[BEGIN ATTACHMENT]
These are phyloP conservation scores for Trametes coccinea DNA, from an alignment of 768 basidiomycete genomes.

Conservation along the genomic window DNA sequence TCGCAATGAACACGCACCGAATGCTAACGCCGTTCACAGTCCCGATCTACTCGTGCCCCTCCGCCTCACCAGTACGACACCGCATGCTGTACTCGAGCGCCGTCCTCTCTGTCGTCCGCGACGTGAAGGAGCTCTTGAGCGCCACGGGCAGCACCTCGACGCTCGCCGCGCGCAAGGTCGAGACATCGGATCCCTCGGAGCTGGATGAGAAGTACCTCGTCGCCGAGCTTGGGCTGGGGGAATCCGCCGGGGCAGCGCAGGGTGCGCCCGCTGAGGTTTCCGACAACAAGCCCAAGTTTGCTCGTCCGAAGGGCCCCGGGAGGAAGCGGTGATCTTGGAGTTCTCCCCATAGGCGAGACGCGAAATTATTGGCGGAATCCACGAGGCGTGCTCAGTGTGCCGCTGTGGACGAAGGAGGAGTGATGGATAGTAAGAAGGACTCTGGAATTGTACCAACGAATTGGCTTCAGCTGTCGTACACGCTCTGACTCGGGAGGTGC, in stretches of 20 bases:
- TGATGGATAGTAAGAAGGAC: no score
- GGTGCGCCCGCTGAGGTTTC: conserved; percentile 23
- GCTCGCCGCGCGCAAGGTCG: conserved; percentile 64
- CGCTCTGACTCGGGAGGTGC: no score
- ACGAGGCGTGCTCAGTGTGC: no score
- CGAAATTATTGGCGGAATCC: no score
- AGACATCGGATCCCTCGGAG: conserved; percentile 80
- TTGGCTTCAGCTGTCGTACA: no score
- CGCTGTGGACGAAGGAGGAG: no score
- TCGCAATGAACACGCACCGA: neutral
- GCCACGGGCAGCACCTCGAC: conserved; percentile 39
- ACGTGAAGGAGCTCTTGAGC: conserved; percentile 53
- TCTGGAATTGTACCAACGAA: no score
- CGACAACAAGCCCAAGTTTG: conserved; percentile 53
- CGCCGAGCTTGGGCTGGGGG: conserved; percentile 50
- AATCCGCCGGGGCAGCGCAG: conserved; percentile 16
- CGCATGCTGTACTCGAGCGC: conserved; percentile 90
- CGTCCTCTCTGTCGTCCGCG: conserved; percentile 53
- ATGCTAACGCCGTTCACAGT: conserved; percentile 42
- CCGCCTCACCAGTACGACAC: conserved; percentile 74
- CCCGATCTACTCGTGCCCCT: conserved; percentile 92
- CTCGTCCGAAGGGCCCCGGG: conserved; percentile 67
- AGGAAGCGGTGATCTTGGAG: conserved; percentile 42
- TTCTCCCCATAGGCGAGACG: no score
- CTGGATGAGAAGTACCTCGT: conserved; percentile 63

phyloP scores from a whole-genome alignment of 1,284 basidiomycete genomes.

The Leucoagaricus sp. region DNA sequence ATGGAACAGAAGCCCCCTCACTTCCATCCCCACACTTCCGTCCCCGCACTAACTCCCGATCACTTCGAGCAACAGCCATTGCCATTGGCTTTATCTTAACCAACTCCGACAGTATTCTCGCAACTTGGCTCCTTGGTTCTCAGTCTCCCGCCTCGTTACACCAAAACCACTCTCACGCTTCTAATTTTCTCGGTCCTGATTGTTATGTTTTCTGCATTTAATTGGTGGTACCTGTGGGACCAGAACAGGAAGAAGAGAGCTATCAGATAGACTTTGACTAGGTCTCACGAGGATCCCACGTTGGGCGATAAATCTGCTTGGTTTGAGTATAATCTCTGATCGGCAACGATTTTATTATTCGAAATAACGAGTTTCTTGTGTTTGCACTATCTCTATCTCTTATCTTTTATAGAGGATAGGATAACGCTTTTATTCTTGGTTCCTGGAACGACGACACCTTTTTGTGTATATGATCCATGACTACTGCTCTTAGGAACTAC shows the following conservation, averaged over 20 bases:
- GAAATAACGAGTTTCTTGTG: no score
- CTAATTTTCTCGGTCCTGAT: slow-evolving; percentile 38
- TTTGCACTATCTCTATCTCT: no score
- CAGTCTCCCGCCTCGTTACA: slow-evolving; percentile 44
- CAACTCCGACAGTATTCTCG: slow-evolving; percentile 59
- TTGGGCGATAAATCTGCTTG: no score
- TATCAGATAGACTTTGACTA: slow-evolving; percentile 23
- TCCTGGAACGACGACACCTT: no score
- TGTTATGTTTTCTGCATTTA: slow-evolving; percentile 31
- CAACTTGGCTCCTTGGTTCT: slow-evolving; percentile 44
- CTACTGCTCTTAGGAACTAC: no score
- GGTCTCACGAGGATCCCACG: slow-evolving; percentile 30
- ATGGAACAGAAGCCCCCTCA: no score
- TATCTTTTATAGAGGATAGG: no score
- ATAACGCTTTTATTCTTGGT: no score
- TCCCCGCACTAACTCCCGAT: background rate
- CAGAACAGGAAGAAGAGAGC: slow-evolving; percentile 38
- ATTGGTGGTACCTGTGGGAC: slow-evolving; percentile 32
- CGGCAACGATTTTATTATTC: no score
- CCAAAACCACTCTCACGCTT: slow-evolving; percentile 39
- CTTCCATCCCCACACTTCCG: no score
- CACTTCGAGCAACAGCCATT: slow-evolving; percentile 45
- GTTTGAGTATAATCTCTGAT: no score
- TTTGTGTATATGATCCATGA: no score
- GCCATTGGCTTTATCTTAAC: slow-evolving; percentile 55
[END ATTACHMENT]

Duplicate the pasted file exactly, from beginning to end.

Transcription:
These are phyloP conservation scores for Trametes coccinea DNA, from an alignment of 768 basidiomycete genomes.

Conservation along the genomic window DNA sequence TCGCAATGAACACGCACCGAATGCTAACGCCGTTCACAGTCCCGATCTACTCGTGCCCCTCCGCCTCACCAGTACGACACCGCATGCTGTACTCGAGCGCCGTCCTCTCTGTCGTCCGCGACGTGAAGGAGCTCTTGAGCGCCACGGGCAGCACCTCGACGCTCGCCGCGCGCAAGGTCGAGACATCGGATCCCTCGGAGCTGGATGAGAAGTACCTCGTCGCCGAGCTTGGGCTGGGGGAATCCGCCGGGGCAGCGCAGGGTGCGCCCGCTGAGGTTTCCGACAACAAGCCCAAGTTTGCTCGTCCGAAGGGCCCCGGGAGGAAGCGGTGATCTTGGAGTTCTCCCCATAGGCGAGACGCGAAATTATTGGCGGAATCCACGAGGCGTGCTCAGTGTGCCGCTGTGGACGAAGGAGGAGTGATGGATAGTAAGAAGGACTCTGGAATTGTACCAACGAATTGGCTTCAGCTGTCGTACACGCTCTGACTCGGGAGGTGC, in stretches of 20 bases:
- TGATGGATAGTAAGAAGGAC: no score
- GGTGCGCCCGCTGAGGTTTC: conserved; percentile 23
- GCTCGCCGCGCGCAAGGTCG: conserved; percentile 64
- CGCTCTGACTCGGGAGGTGC: no score
- ACGAGGCGTGCTCAGTGTGC: no score
- CGAAATTATTGGCGGAATCC: no score
- AGACATCGGATCCCTCGGAG: conserved; percentile 80
- TTGGCTTCAGCTGTCGTACA: no score
- CGCTGTGGACGAAGGAGGAG: no score
- TCGCAATGAACACGCACCGA: neutral
- GCCACGGGCAGCACCTCGAC: conserved; percentile 39
- ACGTGAAGGAGCTCTTGAGC: conserved; percentile 53
- TCTGGAATTGTACCAACGAA: no score
- CGACAACAAGCCCAAGTTTG: conserved; percentile 53
- CGCCGAGCTTGGGCTGGGGG: conserved; percentile 50
- AATCCGCCGGGGCAGCGCAG: conserved; percentile 16
- CGCATGCTGTACTCGAGCGC: conserved; percentile 90
- CGTCCTCTCTGTCGTCCGCG: conserved; percentile 53
- ATGCTAACGCCGTTCACAGT: conserved; percentile 42
- CCGCCTCACCAGTACGACAC: conserved; percentile 74
- CCCGATCTACTCGTGCCCCT: conserved; percentile 92
- CTCGTCCGAAGGGCCCCGGG: conserved; percentile 67
- AGGAAGCGGTGATCTTGGAG: conserved; percentile 42
- TTCTCCCCATAGGCGAGACG: no score
- CTGGATGAGAAGTACCTCGT: conserved; percentile 63

phyloP scores from a whole-genome alignment of 1,284 basidiomycete genomes.

The Leucoagaricus sp. region DNA sequence ATGGAACAGAAGCCCCCTCACTTCCATCCCCACACTTCCGTCCCCGCACTAACTCCCGATCACTTCGAGCAACAGCCATTGCCATTGGCTTTATCTTAACCAACTCCGACAGTATTCTCGCAACTTGGCTCCTTGGTTCTCAGTCTCCCGCCTCGTTACACCAAAACCACTCTCACGCTTCTAATTTTCTCGGTCCTGATTGTTATGTTTTCTGCATTTAATTGGTGGTACCTGTGGGACCAGAACAGGAAGAAGAGAGCTATCAGATAGACTTTGACTAGGTCTCACGAGGATCCCACGTTGGGCGATAAATCTGCTTGGTTTGAGTATAATCTCTGATCGGCAACGATTTTATTATTCGAAATAACGAGTTTCTTGTGTTTGCACTATCTCTATCTCTTATCTTTTATAGAGGATAGGATAACGCTTTTATTCTTGGTTCCTGGAACGACGACACCTTTTTGTGTATATGATCCATGACTACTGCTCTTAGGAACTAC shows the following conservation, averaged over 20 bases:
- GAAATAACGAGTTTCTTGTG: no score
- CTAATTTTCTCGGTCCTGAT: slow-evolving; percentile 38
- TTTGCACTATCTCTATCTCT: no score
- CAGTCTCCCGCCTCGTTACA: slow-evolving; percentile 44
- CAACTCCGACAGTATTCTCG: slow-evolving; percentile 59
- TTGGGCGATAAATCTGCTTG: no score
- TATCAGATAGACTTTGACTA: slow-evolving; percentile 23
- TCCTGGAACGACGACACCTT: no score
- TGTTATGTTTTCTGCATTTA: slow-evolving; percentile 31
- CAACTTGGCTCCTTGGTTCT: slow-evolving; percentile 44
- CTACTGCTCTTAGGAACTAC: no score
- GGTCTCACGAGGATCCCACG: slow-evolving; percentile 30
- ATGGAACAGAAGCCCCCTCA: no score
- TATCTTTTATAGAGGATAGG: no score
- ATAACGCTTTTATTCTTGGT: no score
- TCCCCGCACTAACTCCCGAT: background rate
- CAGAACAGGAAGAAGAGAGC: slow-evolving; percentile 38
- ATTGGTGGTACCTGTGGGAC: slow-evolving; percentile 32
- CGGCAACGATTTTATTATTC: no score
- CCAAAACCACTCTCACGCTT: slow-evolving; percentile 39
- CTTCCATCCCCACACTTCCG: no score
- CACTTCGAGCAACAGCCATT: slow-evolving; percentile 45
- GTTTGAGTATAATCTCTGAT: no score
- TTTGTGTATATGATCCATGA: no score
- GCCATTGGCTTTATCTTAAC: slow-evolving; percentile 55